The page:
Boothill Graveyard

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The first graveyard in Tombstone, Arizona, shows the violent side of the Old West. For the second time, Women Writing the West has brought me to Tucson, and Tombstone draws me like a magnet although it is seventy miles away. Last week I went twice. My only visit to this famous cemetery was just before Halloween.

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Boothill contains those who died in the first years of the silver-mining boomtown of Tombstone. It’s now on the National Register of Historic Places, and visitors are given a pamphlet with details of the dead. Who says historical research is dull?

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Mr. Killeen was shot by Frank Leslie in a disagreement over Killeen’s wife. The recently widowed Mrs. Killeen married her husband’s murderer.

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Three-fingered Jack Dunlap was robbing a train when a guard shot him. Dunlap’s partners in crime left him, and he named them before he died.

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George Johnson did not realize the horse he bought was stolen.

Outlaws and respectable folk, prostitutes and strangers rest in peace. Margarita, a dance hall girl (who probably kept her last name secret), was stabbed by another, who went by the name of Gold Dollar. They had argued about a man.

Victims of diphtheria. Suicides, many of them women. Accidents, including in mines. One well-dressed stranger was found dead in an abandoned shaft.

Many murdered. Death by hanging, legally and illegally.

 

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Outlaws killed in the shooting at the O.K. Corral.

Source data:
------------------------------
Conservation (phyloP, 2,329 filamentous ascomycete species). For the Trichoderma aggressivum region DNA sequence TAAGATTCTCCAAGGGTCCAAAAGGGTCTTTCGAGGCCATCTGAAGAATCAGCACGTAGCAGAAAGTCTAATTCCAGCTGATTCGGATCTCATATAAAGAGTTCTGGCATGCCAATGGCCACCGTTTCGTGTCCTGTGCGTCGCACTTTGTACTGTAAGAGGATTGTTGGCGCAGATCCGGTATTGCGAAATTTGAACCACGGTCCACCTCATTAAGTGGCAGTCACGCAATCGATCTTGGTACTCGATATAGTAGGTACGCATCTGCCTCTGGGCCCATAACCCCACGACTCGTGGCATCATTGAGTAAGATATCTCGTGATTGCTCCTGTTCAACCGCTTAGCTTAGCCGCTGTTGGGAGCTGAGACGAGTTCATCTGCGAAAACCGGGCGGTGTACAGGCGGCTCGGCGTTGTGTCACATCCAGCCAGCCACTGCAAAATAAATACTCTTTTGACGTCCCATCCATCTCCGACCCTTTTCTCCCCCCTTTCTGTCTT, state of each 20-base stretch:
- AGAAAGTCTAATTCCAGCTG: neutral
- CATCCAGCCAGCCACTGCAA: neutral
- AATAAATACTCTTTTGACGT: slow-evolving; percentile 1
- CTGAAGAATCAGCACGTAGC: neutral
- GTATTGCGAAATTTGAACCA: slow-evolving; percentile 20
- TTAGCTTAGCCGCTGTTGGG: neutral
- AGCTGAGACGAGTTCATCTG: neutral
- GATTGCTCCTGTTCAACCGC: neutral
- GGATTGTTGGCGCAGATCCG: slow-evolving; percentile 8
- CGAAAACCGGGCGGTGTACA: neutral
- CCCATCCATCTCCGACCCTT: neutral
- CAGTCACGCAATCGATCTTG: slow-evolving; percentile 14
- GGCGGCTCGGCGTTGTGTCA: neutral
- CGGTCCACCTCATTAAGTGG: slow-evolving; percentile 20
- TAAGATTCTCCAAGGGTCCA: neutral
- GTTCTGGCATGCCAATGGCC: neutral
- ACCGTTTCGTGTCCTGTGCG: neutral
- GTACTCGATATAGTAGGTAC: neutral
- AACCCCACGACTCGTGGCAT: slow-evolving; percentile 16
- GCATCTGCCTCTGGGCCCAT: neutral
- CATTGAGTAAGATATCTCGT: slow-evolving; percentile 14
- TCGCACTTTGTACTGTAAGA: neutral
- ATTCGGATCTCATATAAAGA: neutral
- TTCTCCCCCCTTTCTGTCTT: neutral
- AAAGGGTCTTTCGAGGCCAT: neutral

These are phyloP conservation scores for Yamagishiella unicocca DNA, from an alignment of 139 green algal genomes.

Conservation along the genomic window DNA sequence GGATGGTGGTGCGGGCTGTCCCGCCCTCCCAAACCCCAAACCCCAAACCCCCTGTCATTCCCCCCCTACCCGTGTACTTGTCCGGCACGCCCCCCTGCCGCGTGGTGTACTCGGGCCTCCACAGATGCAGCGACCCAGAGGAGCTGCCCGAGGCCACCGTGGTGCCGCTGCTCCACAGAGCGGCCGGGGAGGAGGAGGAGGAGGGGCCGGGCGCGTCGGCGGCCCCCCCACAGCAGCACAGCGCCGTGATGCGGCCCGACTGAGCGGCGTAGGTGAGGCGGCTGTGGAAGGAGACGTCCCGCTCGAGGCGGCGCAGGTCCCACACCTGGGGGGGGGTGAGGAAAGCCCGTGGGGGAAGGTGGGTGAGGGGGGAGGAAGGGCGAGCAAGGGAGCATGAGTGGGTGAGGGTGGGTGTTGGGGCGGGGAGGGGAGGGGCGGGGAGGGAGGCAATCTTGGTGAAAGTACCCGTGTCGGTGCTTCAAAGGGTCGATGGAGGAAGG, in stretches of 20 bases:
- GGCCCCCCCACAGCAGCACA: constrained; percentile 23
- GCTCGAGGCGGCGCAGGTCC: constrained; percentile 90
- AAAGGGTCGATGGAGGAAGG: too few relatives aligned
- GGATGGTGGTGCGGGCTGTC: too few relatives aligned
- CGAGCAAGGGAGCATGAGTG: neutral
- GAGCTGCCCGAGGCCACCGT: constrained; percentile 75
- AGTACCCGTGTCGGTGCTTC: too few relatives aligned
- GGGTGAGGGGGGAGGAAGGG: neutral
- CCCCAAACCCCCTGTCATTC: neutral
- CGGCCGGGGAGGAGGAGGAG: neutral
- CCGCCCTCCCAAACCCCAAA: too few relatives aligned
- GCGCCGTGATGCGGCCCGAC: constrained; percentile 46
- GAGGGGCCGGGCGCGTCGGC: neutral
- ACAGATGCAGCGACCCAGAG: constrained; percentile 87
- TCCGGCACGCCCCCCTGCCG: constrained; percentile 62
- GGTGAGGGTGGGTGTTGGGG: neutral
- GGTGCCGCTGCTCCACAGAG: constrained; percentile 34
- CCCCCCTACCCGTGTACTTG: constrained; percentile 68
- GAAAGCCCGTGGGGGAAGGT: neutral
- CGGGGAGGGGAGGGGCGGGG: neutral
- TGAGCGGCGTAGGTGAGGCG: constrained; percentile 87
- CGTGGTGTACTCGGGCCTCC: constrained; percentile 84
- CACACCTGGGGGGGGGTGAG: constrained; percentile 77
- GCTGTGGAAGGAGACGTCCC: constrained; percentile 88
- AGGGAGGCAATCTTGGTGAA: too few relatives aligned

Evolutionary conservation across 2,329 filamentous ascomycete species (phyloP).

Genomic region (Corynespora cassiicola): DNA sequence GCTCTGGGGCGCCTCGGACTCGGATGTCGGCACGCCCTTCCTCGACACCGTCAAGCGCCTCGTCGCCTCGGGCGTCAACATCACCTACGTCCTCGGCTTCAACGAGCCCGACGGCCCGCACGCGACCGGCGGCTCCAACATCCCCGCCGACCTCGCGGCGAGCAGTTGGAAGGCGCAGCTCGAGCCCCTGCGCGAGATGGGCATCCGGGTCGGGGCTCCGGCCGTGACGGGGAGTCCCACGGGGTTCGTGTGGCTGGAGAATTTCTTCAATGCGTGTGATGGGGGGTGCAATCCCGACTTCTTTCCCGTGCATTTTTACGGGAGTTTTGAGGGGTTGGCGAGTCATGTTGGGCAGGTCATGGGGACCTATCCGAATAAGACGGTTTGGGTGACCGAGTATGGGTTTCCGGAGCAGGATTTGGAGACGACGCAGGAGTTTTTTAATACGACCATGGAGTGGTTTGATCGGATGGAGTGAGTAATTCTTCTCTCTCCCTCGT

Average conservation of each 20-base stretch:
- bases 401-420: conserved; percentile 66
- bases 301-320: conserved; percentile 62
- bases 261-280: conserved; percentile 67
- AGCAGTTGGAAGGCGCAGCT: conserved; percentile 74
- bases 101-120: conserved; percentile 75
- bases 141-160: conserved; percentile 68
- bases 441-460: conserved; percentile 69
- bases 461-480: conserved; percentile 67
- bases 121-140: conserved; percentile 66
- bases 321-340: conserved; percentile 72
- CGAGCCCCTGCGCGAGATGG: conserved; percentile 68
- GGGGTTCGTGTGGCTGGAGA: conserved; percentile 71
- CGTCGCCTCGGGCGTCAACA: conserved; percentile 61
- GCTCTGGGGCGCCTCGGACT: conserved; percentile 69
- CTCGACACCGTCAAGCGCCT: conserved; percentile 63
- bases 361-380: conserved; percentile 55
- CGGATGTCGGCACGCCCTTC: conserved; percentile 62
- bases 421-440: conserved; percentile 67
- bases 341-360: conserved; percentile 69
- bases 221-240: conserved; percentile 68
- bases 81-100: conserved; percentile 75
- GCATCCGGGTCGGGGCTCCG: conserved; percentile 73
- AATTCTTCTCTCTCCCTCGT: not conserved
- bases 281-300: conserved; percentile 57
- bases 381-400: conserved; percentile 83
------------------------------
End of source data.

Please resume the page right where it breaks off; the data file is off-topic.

Tombstone is the site of the famous gunfight at the O.K. Corral, where Wyatt Earp and his brothers, along with Doc Holliday, killed three outlaws in a gang. They rest here, together. Two were brothers.

They say that those who live by the sword, die by the sword.

I was shaken. I did not find it spooky, only sobering. I’ll leave you with a little graveyard humor. Lester Moore was a Wells Fargo agent and argued with a man over a package. Both died, but I’m sure Moore got the better epitaph.

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11 thoughts on “Boothill Graveyard”

  1. Poor George Johnson. Makes me think of The Ox-Bow Incident by Walter Van Tilburg Clark. I imagine this was a common occurrence back then.

  2. We visited Tombstone and Boothill Cemetery last July what a neat place just like the movie about the town and Wyatt Earp had been on our Bucket List and it is a must see place

  3. Interesting how humor takes the edge off tragedy. I have been to Tombstone once and did not stop at this cemetery. I see we will have to return. Thank you for a fun tour.

    1. Same here, Judith. I did not stop here on my first visit to Tombstone. I did meet a man who asked if I’d seen it, and he seemed awestruck and sobered by it. I made sure to see it when I returned. Petra Burchard is right—it’s a desolate place.

    1. Hi, Porsha! I have an older post on Tombstone, with photos. Allen Street is preserved and looks cool! Tombstone is one of the categories, so you can find it easily. Keep up your writing! You have poems and stories within you.

      1. Thank you! I’ve been in the throes of a looong bit of writer’s block; but I’ve picked the pen back up again for a fresh-start coming with the new year. It’s wayyy overdue, and I have *much* to say! 😉
        Brightest Blessings to you and yours,
        ~Porsha

  4. And I thought the made-up tombstones at Disneyland’s Haunted Mansion were wryly clever. Art imitates life…and death!

    On Tue, Oct 31, 2017 at 1:49 PM Past and Present with Pamela wrote:

    > Pamela Tartaglio posted: ” The first graveyard in Tombstone, Arizona, > shows the violent side of the Old West. For the second time, Women Writing > the West has brought me to Tucson, and Tombstone draws me like a magnet > although it is seventy miles away. Last week I went twice. My o” >

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